A Sentimental Journey
through France and Italy
Introduction by G B Harrison
Wood-engravings by Gwen Raverat
Penguin Illustrated Classics 1938 (1768)
L’amour n’est rien sans sentiment. —Yorick
I picked this slim volume — only 182 pages long — on a whim, attracted by the cover illustration. But I also knew that Sterne (d. 1768) was famous as the author of Tristram Shandy under the nom de plume of Mr Yorick — chosen because he was, like his namesake in Hamlet, known as “a fellow of infinite jest”. I’m so glad I opted for this book because it turned out to be all the E’s: excellent, edifying, enjoyable, entertaining, educational and no doubt much else. It purports to be a record of Sterne’s journey through both France and Italy, when the author was seeking relief from consumption by travelling abroad. In truth it is a conflation of two separate sojourns between 1762 and 1765, and stops well before his arrival in Italy; this is a pity as his observations on the inhabitants of Turin, Milan, Florence, Rome and Naples would have been enlightening. As it was, the Seven Years War between 1756 and 1763, during which France and Britain were officially at loggerheads, caused him some embarrassment and could easily have cut short all travel, denying posterity of A Sentimental Journey.
First, let us deal with the ‘sentiment’ of the title. This makes absolutely clear that this volume is not a travelogue in the Grand Tour tradition but a deeply personal journal about relationships, feelings and perhaps nostalgia. Estranged from his wife he instead directs loving asides to a younger married woman with whom he is infatuated who shared the same name, Eliza, and yet he is not above flirting outrageously with anything in a skirt, from chambermaids to noblewomen. As the author of Tristram Shandy he is the talk of Paris salons, but while at first enjoys the persiflage he soon tires of false adulation from the nobility. He’s fond of his manservant La Fleur, whom he trusts with his life and whom he spoils with generosity; he delights in a shared love of Shakespeare that he has with the Conte de B__. And so it goes on. People, not places; characters, not things: it becomes clear that A Sentimental Journey is a criticism of Tobias Smollett’s Travels through France and Italy of two years before, where the carping author (called Smelfungus by Sterne) castigated pretty much all foreigners and their institutions. Sterne is the complete opposite: he loves people and gives the benefit of the doubt to the least attractibe personality.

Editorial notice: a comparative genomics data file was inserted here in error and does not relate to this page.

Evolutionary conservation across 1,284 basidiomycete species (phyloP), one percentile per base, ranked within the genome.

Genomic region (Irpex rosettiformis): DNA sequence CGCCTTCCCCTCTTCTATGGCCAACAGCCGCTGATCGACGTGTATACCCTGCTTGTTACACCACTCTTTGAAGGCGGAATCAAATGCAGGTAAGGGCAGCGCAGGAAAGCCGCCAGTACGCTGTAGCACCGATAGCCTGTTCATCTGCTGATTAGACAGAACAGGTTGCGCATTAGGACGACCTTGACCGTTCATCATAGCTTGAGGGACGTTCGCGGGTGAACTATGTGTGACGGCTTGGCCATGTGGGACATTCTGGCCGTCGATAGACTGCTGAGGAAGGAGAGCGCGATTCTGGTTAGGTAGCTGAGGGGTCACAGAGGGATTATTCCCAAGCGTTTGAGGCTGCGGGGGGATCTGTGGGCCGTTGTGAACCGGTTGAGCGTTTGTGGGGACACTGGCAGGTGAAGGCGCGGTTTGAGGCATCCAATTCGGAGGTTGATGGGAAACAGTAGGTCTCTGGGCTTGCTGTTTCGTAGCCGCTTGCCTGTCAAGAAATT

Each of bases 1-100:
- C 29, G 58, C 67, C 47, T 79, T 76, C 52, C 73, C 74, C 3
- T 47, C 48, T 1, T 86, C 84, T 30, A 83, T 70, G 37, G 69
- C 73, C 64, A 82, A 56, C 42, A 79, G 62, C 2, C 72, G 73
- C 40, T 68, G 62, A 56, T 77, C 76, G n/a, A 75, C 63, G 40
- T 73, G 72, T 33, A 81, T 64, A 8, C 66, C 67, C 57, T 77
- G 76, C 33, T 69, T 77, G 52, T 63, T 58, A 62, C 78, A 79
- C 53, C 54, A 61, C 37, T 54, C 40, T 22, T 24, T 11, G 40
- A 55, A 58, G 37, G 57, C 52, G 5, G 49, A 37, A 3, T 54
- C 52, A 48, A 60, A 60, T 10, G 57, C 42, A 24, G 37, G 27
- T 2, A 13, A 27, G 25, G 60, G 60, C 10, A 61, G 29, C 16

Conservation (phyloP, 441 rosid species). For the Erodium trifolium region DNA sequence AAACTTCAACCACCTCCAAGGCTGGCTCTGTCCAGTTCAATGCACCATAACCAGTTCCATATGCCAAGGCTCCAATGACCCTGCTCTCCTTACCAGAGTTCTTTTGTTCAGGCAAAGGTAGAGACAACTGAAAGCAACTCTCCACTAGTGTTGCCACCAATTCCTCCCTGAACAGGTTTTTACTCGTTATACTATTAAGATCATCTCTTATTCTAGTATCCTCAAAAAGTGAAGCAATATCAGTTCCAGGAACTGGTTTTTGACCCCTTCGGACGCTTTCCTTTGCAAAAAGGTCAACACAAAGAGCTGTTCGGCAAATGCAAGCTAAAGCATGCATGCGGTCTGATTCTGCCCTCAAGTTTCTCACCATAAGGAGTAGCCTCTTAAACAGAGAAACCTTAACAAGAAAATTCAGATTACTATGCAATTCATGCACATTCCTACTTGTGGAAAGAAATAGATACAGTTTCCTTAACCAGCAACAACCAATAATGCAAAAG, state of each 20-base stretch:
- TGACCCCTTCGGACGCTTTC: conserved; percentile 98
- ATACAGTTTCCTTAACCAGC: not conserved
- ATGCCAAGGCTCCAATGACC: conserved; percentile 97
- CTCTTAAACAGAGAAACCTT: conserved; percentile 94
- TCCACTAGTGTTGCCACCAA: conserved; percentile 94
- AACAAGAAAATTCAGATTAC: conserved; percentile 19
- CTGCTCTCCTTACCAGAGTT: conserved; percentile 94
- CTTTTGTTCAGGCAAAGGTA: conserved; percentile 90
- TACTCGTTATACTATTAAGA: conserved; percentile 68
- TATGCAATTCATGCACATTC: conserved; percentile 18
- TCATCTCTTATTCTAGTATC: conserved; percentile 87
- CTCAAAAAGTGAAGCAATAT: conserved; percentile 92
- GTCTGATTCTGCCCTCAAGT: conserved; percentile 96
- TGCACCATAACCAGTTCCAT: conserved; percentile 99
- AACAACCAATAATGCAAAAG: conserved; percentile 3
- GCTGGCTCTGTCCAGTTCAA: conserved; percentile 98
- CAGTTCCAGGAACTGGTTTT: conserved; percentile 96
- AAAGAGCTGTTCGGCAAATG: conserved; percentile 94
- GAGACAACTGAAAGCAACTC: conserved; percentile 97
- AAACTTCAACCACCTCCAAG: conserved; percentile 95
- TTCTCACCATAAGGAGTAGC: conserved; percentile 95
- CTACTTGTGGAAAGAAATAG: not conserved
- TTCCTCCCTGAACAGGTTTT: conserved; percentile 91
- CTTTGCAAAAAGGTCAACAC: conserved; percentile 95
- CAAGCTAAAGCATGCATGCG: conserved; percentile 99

But it’s with places that Sterne’s own journal is structured. With little ado he departs on the Dover packet at nine in the morning, sitting down to fricasseed chicken in Calais by three. He feels awful refusing charity to a Franciscan monk (he later makes up for it) before considering a desobligeant, or chaise for one, as a mode of transport. Trying to avoid other compatriot travellers he sits hidden inside an ild chaise and begins a Preface to his journey, making an almost Rabelaisian list of Idle Travellers: those with feeble minds or bodies, those who have been forced to travel, those who seek to save money from journeying abroad and those whom he terms ‘sentimental travellers’. He naturally includes himself in the last group. Of course he omits any mention of his real reason for travelling, his health, but as Sterne is primarily into Gonzo journalism (before the term was invented) he is not really concerned with objectivity in his account, only sentiment.
After thirty-odd pages he has only covered one hour of his time in France, detailing his dalliance with a Flemish gentlewoman, the sister of the Count de L___. At Montriul (modern Montreuil, Pas-de-Calais) he hires La Fleur as manservant or valet for his ‘whole tour of France and Italy’. He shows charity to beggars, perhaps in reparation for his original ungenerosity to the Calais monk, and has empathy for a pilgrim whose donkey has died: “Did we love each other, as this poor soul but loved his ass, ‘twould be something.” This Yorkshire village parson we feel sure is someone whose heart is in the right place.
From Nampont we arrive at Amiens, and already we’re two-fifths of the way through the trip and we’ve barely travelled seventy-five miles. At Amiens La Fleur demonstrates his usefulness by producing a model letter for Sterne to use to write to Madame de L___, who is expecting a billet doux from the traveller as well as the imminent appearance of her protective brother the count. The original is from a drummer in La Fleur’s former regiment to a corporal’s wife, which I’ve here translated from the French that Sterne quotes: